Sunday, 9 May 2010

Cameron is relying on the likes of Power2010 and 38Degrees

Cameron is currently between a rock and a hard place. He knows that within the week he could easily be PM if he offered everything he already has plus a referendum on STV versus FPTP. Unfortunately dinosaurs are threatening revolt over the issue that has always been a key Lib Dem policy, perhaps more so than immigration was ever a key Tory policy.

What does he do, offer the referendum in the deal and risk open splits in his party, or not offer it and hope that the Lib Dems accept anyway? Taking Lib Dems out of the equation, perhaps Cameron is relying on the fair votes protests and campaign to build a bit more steam.

There is a simple route forward, and it's Cameron showing his own party pages 66 and 67 of their 2010 manifesto alongside the support that a referendum on PR is gaining. It would be extremely hard for the party to stand against their own claims of involving the public more in the decision making of the country, not if they have *actually* changed to a party ready to let go of the reigns just slightly.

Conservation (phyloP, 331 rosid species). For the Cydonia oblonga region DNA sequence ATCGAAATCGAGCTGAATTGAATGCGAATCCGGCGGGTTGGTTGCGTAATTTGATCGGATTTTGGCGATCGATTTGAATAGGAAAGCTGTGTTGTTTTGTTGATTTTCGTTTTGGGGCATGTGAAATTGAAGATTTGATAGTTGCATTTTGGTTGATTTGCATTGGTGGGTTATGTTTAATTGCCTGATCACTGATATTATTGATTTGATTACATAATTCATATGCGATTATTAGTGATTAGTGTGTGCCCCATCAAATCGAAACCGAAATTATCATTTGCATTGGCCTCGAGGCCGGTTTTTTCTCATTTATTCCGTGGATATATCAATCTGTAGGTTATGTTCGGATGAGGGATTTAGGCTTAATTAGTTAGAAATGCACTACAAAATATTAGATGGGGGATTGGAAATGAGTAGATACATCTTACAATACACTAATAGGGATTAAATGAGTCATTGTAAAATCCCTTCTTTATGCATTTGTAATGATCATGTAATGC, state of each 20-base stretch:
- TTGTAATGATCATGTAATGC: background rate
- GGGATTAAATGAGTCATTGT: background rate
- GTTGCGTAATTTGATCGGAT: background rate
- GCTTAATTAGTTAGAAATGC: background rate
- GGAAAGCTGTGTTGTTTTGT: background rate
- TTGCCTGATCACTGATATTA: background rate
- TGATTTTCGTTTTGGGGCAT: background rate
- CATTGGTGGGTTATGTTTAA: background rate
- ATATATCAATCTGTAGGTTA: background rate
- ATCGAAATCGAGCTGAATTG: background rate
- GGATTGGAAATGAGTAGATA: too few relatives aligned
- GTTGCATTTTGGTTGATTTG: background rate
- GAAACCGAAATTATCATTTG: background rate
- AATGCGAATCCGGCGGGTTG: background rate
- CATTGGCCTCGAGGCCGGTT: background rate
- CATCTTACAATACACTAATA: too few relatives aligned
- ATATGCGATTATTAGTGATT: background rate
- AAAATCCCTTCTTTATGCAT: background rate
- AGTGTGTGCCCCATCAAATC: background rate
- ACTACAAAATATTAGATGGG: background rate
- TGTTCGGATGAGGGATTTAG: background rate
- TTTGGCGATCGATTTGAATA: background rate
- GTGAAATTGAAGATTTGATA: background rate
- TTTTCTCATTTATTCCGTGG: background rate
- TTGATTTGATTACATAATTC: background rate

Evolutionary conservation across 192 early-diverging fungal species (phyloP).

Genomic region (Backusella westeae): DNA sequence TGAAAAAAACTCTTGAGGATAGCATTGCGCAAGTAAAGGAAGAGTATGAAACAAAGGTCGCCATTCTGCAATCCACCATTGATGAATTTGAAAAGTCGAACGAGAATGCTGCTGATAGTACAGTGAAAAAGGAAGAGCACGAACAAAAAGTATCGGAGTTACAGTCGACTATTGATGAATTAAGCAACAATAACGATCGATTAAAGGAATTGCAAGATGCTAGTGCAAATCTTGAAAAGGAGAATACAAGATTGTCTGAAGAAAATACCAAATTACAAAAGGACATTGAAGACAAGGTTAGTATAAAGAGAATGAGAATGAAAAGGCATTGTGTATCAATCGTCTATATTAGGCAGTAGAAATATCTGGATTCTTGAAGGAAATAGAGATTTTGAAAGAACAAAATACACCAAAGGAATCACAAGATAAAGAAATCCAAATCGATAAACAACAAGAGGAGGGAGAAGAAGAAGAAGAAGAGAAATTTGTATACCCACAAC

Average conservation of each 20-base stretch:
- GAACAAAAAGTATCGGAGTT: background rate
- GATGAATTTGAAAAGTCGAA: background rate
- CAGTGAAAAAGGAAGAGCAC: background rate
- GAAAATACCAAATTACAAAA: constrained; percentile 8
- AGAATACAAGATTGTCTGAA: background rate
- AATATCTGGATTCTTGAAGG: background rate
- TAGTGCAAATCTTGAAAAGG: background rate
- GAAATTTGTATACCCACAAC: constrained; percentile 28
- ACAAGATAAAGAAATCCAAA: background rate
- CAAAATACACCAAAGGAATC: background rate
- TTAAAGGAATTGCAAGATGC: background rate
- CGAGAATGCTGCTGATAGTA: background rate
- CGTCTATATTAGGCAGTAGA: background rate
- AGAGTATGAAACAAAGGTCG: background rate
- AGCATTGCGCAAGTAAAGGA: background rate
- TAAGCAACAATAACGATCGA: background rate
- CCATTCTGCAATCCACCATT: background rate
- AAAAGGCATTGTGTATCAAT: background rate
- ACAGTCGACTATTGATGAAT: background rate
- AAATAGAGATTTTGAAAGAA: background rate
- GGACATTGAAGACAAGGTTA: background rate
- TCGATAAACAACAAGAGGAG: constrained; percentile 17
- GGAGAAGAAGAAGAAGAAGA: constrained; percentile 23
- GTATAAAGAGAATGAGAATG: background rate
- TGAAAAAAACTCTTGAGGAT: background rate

But equally he can say that they have clearly told the public they support FPTP. Any referendum would solely be on the basis of them clearly speaking to the politicians of this country about what they want, it doesn't mean that the Tories are bound to support those in the public that want a change in voting systems.

To me, as much as I dislike the Tories and their policies, this feels like a time for Cameron to show his true colours. Does he believe what he's told people he is, and how the Tories have changed...or will he and his party end up reverting to type before they've even officially got power? In one negotiation Cameron can simultaneously stamp his authority on his party AND likely win over some of the wavering sceptics in the country.

He won't win me over, he'll have to go a whole lot further than just offering a simple referendum on voting reform, but it'd be a very good start to a government that is meant to represent politicians talking to each other and making concessions in order to create stable governance.

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